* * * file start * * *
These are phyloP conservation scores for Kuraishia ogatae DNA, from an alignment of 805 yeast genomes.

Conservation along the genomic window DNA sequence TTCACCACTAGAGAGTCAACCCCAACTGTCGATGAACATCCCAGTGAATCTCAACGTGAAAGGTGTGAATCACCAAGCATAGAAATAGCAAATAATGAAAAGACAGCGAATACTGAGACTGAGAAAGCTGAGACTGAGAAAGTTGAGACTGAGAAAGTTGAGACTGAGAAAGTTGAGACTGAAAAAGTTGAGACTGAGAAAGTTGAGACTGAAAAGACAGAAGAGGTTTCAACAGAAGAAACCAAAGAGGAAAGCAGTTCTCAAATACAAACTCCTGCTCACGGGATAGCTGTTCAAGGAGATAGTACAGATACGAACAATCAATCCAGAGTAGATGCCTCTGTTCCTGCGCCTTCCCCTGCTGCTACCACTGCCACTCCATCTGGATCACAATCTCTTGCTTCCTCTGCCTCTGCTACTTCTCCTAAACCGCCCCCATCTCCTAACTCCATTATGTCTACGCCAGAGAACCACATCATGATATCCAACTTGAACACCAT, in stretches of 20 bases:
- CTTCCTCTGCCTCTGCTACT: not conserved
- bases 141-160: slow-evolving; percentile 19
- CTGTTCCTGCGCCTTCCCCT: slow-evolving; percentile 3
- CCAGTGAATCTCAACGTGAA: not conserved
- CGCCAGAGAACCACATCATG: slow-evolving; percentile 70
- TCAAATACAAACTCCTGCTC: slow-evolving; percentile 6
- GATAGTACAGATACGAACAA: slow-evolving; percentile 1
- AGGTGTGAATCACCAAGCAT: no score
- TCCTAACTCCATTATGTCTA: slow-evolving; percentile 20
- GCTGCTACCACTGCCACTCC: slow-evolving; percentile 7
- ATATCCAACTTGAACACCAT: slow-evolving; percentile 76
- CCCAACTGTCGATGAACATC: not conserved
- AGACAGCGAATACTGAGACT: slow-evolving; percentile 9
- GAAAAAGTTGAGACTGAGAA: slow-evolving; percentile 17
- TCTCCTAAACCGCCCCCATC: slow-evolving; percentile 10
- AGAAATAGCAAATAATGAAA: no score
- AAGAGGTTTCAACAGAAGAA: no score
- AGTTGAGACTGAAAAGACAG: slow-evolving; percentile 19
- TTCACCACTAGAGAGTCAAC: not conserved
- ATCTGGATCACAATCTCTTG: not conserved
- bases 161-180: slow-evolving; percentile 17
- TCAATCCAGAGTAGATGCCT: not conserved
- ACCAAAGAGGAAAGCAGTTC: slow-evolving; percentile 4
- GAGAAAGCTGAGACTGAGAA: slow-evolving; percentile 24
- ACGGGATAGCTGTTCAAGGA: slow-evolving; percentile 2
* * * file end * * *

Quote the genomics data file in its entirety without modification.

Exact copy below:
These are phyloP conservation scores for Kuraishia ogatae DNA, from an alignment of 805 yeast genomes.

Conservation along the genomic window DNA sequence TTCACCACTAGAGAGTCAACCCCAACTGTCGATGAACATCCCAGTGAATCTCAACGTGAAAGGTGTGAATCACCAAGCATAGAAATAGCAAATAATGAAAAGACAGCGAATACTGAGACTGAGAAAGCTGAGACTGAGAAAGTTGAGACTGAGAAAGTTGAGACTGAGAAAGTTGAGACTGAAAAAGTTGAGACTGAGAAAGTTGAGACTGAAAAGACAGAAGAGGTTTCAACAGAAGAAACCAAAGAGGAAAGCAGTTCTCAAATACAAACTCCTGCTCACGGGATAGCTGTTCAAGGAGATAGTACAGATACGAACAATCAATCCAGAGTAGATGCCTCTGTTCCTGCGCCTTCCCCTGCTGCTACCACTGCCACTCCATCTGGATCACAATCTCTTGCTTCCTCTGCCTCTGCTACTTCTCCTAAACCGCCCCCATCTCCTAACTCCATTATGTCTACGCCAGAGAACCACATCATGATATCCAACTTGAACACCAT, in stretches of 20 bases:
- CTTCCTCTGCCTCTGCTACT: not conserved
- bases 141-160: slow-evolving; percentile 19
- CTGTTCCTGCGCCTTCCCCT: slow-evolving; percentile 3
- CCAGTGAATCTCAACGTGAA: not conserved
- CGCCAGAGAACCACATCATG: slow-evolving; percentile 70
- TCAAATACAAACTCCTGCTC: slow-evolving; percentile 6
- GATAGTACAGATACGAACAA: slow-evolving; percentile 1
- AGGTGTGAATCACCAAGCAT: no score
- TCCTAACTCCATTATGTCTA: slow-evolving; percentile 20
- GCTGCTACCACTGCCACTCC: slow-evolving; percentile 7
- ATATCCAACTTGAACACCAT: slow-evolving; percentile 76
- CCCAACTGTCGATGAACATC: not conserved
- AGACAGCGAATACTGAGACT: slow-evolving; percentile 9
- GAAAAAGTTGAGACTGAGAA: slow-evolving; percentile 17
- TCTCCTAAACCGCCCCCATC: slow-evolving; percentile 10
- AGAAATAGCAAATAATGAAA: no score
- AAGAGGTTTCAACAGAAGAA: no score
- AGTTGAGACTGAAAAGACAG: slow-evolving; percentile 19
- TTCACCACTAGAGAGTCAAC: not conserved
- ATCTGGATCACAATCTCTTG: not conserved
- bases 161-180: slow-evolving; percentile 17
- TCAATCCAGAGTAGATGCCT: not conserved
- ACCAAAGAGGAAAGCAGTTC: slow-evolving; percentile 4
- GAGAAAGCTGAGACTGAGAA: slow-evolving; percentile 24
- ACGGGATAGCTGTTCAAGGA: slow-evolving; percentile 2